Massachusetts Legal Developments Blog

Massachusetts Legal Developments Blog

When an Inoperable Gun is a Dangrous Weapon

In Commonwealth v. Buttimer, the Supreme Judicial Court recently revisited a legal question that has arisen in the past, and which has been previously resolved, but never in a satisfactory way.  The issue in Buttimer was whether someone could be convicted of armed assault to rob, or assault with a dangerous weapon, where the weapon was a firearm that was not capable of discharging a shot.  It may seem like an academic question, but it comes up more than you might think. If the police allege that someone displayed or pointed a gun at someone else, the fact that the thing they pointed was a gun significantly increases the potential penalty, and moves the case from a misdameanor to a felony.  However, in order to prove that the object was an actual gun, the Commonwealth has to prove that it was actualy capable of discharging a bullet.  That means the object has to be recovered -- which happens a lot less than number of instances where someon points a gun at someone else.

An assault is an act that puts another person in reasonable fear of an imminent battery (a harful or offensive touching).

So, if someone points a gun at someone else, the fact that it appears to be a firearm is enough to make that person afraid, but is that enough to also make out an additional element that -- beyond just causing someone fear -- that the defendant did so with a dangerous weapon?

In 1970, the Supreme Judicial Court said it was, but the decision never made much sense to me. What the Court said was this:

The fundamental reason for permitting a conviction for simple assault on proof of apparent ability of the assailant to accomplish the attempted or threatened battery is that the public peace and order is affected by and dependent upon what is reasonably apparent, and not upon secret fact or reason rendering the assailant incapable of accomplishing the battery. The reason applies with even greater force to a case of apparent ability to accomplish a battery attempted or threatened by means of a firearm. The threat to the public peace and order is greater, and natural reactions thereto by the intended victim and others may be more sudden and violent than in cases where no weapon is involved. There is no reason why the rule of apparent ability should not apply to charges of aggravated assaults by means of weapons. It is sufficient to prove such a charge if the evidence shows an apparent ability to accomplish the battery by means of the particular weapon used. Thus, the mere fact that a firearm brandished by an assailant is known by him to be unloaded, or to be loaded with blank cartridges, does not entitle him to an acquittal on a charge of the aggravated offense of assault by means of a dangerous weapon.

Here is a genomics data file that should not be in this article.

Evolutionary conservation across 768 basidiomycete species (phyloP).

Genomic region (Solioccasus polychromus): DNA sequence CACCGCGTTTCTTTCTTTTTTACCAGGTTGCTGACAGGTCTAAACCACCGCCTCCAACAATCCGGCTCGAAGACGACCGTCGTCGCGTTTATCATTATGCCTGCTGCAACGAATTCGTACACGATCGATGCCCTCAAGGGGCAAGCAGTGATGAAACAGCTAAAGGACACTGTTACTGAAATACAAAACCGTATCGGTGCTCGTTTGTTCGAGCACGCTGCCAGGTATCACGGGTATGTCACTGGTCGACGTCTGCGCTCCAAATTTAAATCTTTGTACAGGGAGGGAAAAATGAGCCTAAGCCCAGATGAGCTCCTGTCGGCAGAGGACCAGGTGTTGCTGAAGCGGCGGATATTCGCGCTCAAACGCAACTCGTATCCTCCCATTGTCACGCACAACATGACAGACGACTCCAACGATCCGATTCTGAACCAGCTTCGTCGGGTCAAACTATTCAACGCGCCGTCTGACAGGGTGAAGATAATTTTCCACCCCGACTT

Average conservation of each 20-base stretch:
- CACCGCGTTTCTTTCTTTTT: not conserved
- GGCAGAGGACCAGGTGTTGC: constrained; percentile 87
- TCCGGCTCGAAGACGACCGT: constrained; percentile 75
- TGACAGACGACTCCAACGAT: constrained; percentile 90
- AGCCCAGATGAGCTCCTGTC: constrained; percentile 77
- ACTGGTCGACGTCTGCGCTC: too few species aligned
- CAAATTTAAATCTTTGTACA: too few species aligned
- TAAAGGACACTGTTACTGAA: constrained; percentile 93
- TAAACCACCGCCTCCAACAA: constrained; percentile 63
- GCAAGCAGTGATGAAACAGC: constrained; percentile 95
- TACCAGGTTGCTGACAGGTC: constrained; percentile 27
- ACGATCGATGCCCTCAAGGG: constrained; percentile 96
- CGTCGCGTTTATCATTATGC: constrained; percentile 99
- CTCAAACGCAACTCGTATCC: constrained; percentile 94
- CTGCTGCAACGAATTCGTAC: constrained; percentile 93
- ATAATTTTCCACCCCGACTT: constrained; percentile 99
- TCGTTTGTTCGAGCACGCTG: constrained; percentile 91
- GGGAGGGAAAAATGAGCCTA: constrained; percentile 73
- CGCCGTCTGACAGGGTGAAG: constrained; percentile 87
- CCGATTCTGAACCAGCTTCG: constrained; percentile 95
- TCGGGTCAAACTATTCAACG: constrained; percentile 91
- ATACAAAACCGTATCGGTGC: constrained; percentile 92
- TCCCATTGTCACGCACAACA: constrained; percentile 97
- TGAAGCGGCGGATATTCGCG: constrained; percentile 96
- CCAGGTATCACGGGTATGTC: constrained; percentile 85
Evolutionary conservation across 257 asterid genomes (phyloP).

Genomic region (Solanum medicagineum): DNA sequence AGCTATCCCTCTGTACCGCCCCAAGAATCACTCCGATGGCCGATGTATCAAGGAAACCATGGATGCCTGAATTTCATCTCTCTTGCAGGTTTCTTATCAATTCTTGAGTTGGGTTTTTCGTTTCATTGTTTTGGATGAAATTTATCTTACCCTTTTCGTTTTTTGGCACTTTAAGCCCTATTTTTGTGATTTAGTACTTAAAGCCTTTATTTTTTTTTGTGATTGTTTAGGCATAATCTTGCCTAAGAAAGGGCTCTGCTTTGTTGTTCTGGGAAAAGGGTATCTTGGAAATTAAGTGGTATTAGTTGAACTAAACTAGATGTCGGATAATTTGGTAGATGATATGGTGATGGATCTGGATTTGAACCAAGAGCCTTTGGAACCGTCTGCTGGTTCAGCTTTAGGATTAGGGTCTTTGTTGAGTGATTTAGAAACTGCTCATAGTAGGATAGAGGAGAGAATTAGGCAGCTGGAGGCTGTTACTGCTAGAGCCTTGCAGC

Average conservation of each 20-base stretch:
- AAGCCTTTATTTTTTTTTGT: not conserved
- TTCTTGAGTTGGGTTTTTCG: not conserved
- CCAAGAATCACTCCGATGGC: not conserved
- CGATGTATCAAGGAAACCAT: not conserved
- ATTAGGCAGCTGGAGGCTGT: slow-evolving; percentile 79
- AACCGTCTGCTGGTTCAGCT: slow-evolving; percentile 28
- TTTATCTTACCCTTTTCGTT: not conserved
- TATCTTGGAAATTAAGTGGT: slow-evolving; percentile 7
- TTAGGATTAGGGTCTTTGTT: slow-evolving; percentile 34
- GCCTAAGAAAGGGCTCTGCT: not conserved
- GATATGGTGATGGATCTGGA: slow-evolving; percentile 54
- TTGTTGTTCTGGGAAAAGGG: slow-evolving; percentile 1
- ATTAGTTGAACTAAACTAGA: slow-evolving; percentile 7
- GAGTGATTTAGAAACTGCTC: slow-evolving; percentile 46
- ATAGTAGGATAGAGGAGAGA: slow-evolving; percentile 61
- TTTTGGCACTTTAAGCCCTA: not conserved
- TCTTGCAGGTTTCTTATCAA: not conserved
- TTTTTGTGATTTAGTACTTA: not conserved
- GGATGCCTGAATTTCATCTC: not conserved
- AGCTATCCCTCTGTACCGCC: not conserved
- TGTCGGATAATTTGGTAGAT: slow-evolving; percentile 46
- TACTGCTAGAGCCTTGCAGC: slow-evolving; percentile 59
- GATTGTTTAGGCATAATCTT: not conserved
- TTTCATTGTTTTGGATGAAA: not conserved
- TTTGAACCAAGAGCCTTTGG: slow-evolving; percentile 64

The above analysis is essentially a non-sequiter. The Court observes that “the threat to the public peace and order is greater, and natural reactions thereto by the intended victim and others may be more sudden and violent than in cases where no weapon is involved,” and uses this observation to obviate an element of the crime -- that the alleged dangerous weapon was, in fact dangerous. This is the kind of mistake lawyers frequently try to teach juries to avoid -- using the excess of evidence of one element as a reason to fail to observe the complete absence of another.  The Court starts with the observation that an otherwise non-criminal act becomes an assault without regard to the secret knowledge of the perpetrator because the act is a breach of the peace. If that reasoning is bolstered by the fact that the victim perceived a weapon, that makes the assault a more serious assault, but it does not justify a finding of an additional element that the weapon was, in fact, dangerous.

And now, with Buttimer, the SJC has reaffirmed this line of thinking that what matters is the apparent ability of the object to cause harm.  That's a fine and good reason to warrant the victim's fear that they will be hurt -- making an otherwise non-crimnal act a crime. But the SJC uses the same evidence to establish the further element of the armed nature of that assault, which makes the crime a felony.  It might make more sense if the Court were not explicitly doing so in an analysis of the degree to which the "public peace" is breached, but that's the ground on which the SJC decided to defend its decision.  The answer should be that since what we are talking about is the degree of the breach of the public peace, the Court should only count the fact that the thing the defendant was holding appeared to be a weapon once -- to make the conduct an assault.  To count it again toward a second element is unfair; the Court should have to look to some additional fact, like the operability of the gun, to prove that the conduct was not just a crime, but also a felony.

 

 

Murder Conviction Reversed Due to False Testimony

A defendant's conviction cannot stand based on false testimony, even if he did not challenge the testimony at the time of trial, and even when the Commonwealth made no attempt to cover it up.  That is the result of the decision in Commonwealth Ware, decided by the SJC on July 26, 2019.  In Darryene Ware's case, the defendant was convicted of murder based, in part, on testimony by a police officer that the defendant had given contradictory statements about where he was immediately prior to the murder.  The officer testified that the defendant had initially told him that his friend had picked him up near a Dunkin Donuts, but that the defendant later changed his story and said he was picked up at his house.  A recording of the interview showed that the Defendant had never said he was picked up near the Dunkin Donuts, and "pointedly denied on at least four occasions picked up there despite the police officers' questions and comments suggesting that he was."